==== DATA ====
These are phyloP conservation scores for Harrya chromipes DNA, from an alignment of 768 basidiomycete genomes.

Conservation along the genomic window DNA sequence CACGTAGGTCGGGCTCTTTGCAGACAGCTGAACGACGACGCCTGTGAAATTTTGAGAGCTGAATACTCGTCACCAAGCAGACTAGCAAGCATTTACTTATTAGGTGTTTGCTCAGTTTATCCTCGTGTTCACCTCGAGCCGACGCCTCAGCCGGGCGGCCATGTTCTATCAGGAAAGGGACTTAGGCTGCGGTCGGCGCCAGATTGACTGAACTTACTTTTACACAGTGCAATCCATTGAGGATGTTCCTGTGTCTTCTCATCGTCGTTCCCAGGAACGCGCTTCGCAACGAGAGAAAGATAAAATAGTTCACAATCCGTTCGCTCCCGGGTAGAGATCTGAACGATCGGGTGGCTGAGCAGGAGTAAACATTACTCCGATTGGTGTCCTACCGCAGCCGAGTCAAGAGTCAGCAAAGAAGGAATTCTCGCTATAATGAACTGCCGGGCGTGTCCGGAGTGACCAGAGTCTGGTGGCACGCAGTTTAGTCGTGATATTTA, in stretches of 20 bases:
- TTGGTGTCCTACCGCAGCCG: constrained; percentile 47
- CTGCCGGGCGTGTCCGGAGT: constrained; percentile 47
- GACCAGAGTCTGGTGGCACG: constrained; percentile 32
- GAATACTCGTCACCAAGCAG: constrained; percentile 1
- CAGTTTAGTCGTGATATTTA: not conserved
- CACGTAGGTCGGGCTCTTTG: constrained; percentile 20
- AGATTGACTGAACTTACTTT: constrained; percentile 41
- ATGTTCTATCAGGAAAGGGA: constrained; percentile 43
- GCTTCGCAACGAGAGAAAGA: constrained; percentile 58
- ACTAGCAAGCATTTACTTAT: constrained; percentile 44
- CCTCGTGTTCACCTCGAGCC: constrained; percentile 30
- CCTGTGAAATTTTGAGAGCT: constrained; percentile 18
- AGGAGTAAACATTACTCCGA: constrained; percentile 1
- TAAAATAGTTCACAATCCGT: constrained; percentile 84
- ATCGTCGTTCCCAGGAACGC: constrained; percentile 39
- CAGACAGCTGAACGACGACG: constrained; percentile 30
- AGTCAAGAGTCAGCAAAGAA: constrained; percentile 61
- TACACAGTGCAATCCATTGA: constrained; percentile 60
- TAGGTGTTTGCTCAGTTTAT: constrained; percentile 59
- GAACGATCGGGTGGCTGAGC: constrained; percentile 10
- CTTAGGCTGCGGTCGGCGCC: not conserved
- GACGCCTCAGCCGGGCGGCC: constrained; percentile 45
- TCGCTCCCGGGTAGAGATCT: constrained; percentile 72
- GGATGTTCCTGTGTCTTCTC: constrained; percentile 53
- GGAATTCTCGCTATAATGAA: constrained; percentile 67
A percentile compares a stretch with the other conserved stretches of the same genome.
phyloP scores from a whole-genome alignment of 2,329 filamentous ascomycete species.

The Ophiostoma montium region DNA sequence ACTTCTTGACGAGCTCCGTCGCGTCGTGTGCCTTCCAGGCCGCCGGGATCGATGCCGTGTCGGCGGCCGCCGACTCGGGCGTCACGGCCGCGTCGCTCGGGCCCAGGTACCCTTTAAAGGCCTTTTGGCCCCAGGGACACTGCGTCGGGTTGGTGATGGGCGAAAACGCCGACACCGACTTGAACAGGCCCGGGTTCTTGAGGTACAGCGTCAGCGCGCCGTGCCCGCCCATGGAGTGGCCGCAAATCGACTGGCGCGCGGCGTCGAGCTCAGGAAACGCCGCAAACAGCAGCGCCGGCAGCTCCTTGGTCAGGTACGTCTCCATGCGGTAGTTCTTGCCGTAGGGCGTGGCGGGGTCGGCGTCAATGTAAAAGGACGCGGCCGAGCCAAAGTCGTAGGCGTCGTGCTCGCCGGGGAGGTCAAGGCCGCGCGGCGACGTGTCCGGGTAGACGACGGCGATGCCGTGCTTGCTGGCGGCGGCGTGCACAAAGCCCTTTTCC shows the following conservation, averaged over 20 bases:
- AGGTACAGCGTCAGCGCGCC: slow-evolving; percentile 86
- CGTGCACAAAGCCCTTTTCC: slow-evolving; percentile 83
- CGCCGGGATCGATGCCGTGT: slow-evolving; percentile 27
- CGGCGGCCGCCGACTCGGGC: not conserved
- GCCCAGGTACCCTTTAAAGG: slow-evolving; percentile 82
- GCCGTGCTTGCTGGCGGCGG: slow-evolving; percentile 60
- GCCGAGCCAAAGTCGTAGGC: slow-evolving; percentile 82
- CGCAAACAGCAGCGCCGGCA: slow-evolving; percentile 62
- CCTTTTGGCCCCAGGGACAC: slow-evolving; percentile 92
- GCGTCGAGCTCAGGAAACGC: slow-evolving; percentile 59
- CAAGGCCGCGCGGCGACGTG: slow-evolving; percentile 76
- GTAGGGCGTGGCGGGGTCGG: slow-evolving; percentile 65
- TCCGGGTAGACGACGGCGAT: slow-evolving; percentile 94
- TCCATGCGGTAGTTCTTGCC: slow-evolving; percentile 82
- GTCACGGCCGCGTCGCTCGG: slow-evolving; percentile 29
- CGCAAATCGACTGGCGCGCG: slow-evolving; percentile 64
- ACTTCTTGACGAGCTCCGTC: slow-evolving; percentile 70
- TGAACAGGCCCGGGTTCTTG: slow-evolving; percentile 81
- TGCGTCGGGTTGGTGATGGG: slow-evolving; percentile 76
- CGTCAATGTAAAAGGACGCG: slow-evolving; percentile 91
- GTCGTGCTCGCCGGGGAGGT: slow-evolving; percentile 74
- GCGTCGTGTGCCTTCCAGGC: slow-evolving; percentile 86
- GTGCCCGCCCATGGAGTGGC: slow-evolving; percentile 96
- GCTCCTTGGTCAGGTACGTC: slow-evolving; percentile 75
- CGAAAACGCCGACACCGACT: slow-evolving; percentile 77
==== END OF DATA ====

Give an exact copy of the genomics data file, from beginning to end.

These are phyloP conservation scores for Harrya chromipes DNA, from an alignment of 768 basidiomycete genomes.

Conservation along the genomic window DNA sequence CACGTAGGTCGGGCTCTTTGCAGACAGCTGAACGACGACGCCTGTGAAATTTTGAGAGCTGAATACTCGTCACCAAGCAGACTAGCAAGCATTTACTTATTAGGTGTTTGCTCAGTTTATCCTCGTGTTCACCTCGAGCCGACGCCTCAGCCGGGCGGCCATGTTCTATCAGGAAAGGGACTTAGGCTGCGGTCGGCGCCAGATTGACTGAACTTACTTTTACACAGTGCAATCCATTGAGGATGTTCCTGTGTCTTCTCATCGTCGTTCCCAGGAACGCGCTTCGCAACGAGAGAAAGATAAAATAGTTCACAATCCGTTCGCTCCCGGGTAGAGATCTGAACGATCGGGTGGCTGAGCAGGAGTAAACATTACTCCGATTGGTGTCCTACCGCAGCCGAGTCAAGAGTCAGCAAAGAAGGAATTCTCGCTATAATGAACTGCCGGGCGTGTCCGGAGTGACCAGAGTCTGGTGGCACGCAGTTTAGTCGTGATATTTA, in stretches of 20 bases:
- TTGGTGTCCTACCGCAGCCG: constrained; percentile 47
- CTGCCGGGCGTGTCCGGAGT: constrained; percentile 47
- GACCAGAGTCTGGTGGCACG: constrained; percentile 32
- GAATACTCGTCACCAAGCAG: constrained; percentile 1
- CAGTTTAGTCGTGATATTTA: not conserved
- CACGTAGGTCGGGCTCTTTG: constrained; percentile 20
- AGATTGACTGAACTTACTTT: constrained; percentile 41
- ATGTTCTATCAGGAAAGGGA: constrained; percentile 43
- GCTTCGCAACGAGAGAAAGA: constrained; percentile 58
- ACTAGCAAGCATTTACTTAT: constrained; percentile 44
- CCTCGTGTTCACCTCGAGCC: constrained; percentile 30
- CCTGTGAAATTTTGAGAGCT: constrained; percentile 18
- AGGAGTAAACATTACTCCGA: constrained; percentile 1
- TAAAATAGTTCACAATCCGT: constrained; percentile 84
- ATCGTCGTTCCCAGGAACGC: constrained; percentile 39
- CAGACAGCTGAACGACGACG: constrained; percentile 30
- AGTCAAGAGTCAGCAAAGAA: constrained; percentile 61
- TACACAGTGCAATCCATTGA: constrained; percentile 60
- TAGGTGTTTGCTCAGTTTAT: constrained; percentile 59
- GAACGATCGGGTGGCTGAGC: constrained; percentile 10
- CTTAGGCTGCGGTCGGCGCC: not conserved
- GACGCCTCAGCCGGGCGGCC: constrained; percentile 45
- TCGCTCCCGGGTAGAGATCT: constrained; percentile 72
- GGATGTTCCTGTGTCTTCTC: constrained; percentile 53
- GGAATTCTCGCTATAATGAA: constrained; percentile 67
A percentile compares a stretch with the other conserved stretches of the same genome.
phyloP scores from a whole-genome alignment of 2,329 filamentous ascomycete species.

The Ophiostoma montium region DNA sequence ACTTCTTGACGAGCTCCGTCGCGTCGTGTGCCTTCCAGGCCGCCGGGATCGATGCCGTGTCGGCGGCCGCCGACTCGGGCGTCACGGCCGCGTCGCTCGGGCCCAGGTACCCTTTAAAGGCCTTTTGGCCCCAGGGACACTGCGTCGGGTTGGTGATGGGCGAAAACGCCGACACCGACTTGAACAGGCCCGGGTTCTTGAGGTACAGCGTCAGCGCGCCGTGCCCGCCCATGGAGTGGCCGCAAATCGACTGGCGCGCGGCGTCGAGCTCAGGAAACGCCGCAAACAGCAGCGCCGGCAGCTCCTTGGTCAGGTACGTCTCCATGCGGTAGTTCTTGCCGTAGGGCGTGGCGGGGTCGGCGTCAATGTAAAAGGACGCGGCCGAGCCAAAGTCGTAGGCGTCGTGCTCGCCGGGGAGGTCAAGGCCGCGCGGCGACGTGTCCGGGTAGACGACGGCGATGCCGTGCTTGCTGGCGGCGGCGTGCACAAAGCCCTTTTCC shows the following conservation, averaged over 20 bases:
- AGGTACAGCGTCAGCGCGCC: slow-evolving; percentile 86
- CGTGCACAAAGCCCTTTTCC: slow-evolving; percentile 83
- CGCCGGGATCGATGCCGTGT: slow-evolving; percentile 27
- CGGCGGCCGCCGACTCGGGC: not conserved
- GCCCAGGTACCCTTTAAAGG: slow-evolving; percentile 82
- GCCGTGCTTGCTGGCGGCGG: slow-evolving; percentile 60
- GCCGAGCCAAAGTCGTAGGC: slow-evolving; percentile 82
- CGCAAACAGCAGCGCCGGCA: slow-evolving; percentile 62
- CCTTTTGGCCCCAGGGACAC: slow-evolving; percentile 92
- GCGTCGAGCTCAGGAAACGC: slow-evolving; percentile 59
- CAAGGCCGCGCGGCGACGTG: slow-evolving; percentile 76
- GTAGGGCGTGGCGGGGTCGG: slow-evolving; percentile 65
- TCCGGGTAGACGACGGCGAT: slow-evolving; percentile 94
- TCCATGCGGTAGTTCTTGCC: slow-evolving; percentile 82
- GTCACGGCCGCGTCGCTCGG: slow-evolving; percentile 29
- CGCAAATCGACTGGCGCGCG: slow-evolving; percentile 64
- ACTTCTTGACGAGCTCCGTC: slow-evolving; percentile 70
- TGAACAGGCCCGGGTTCTTG: slow-evolving; percentile 81
- TGCGTCGGGTTGGTGATGGG: slow-evolving; percentile 76
- CGTCAATGTAAAAGGACGCG: slow-evolving; percentile 91
- GTCGTGCTCGCCGGGGAGGT: slow-evolving; percentile 74
- GCGTCGTGTGCCTTCCAGGC: slow-evolving; percentile 86
- GTGCCCGCCCATGGAGTGGC: slow-evolving; percentile 96
- GCTCCTTGGTCAGGTACGTC: slow-evolving; percentile 75
- CGAAAACGCCGACACCGACT: slow-evolving; percentile 77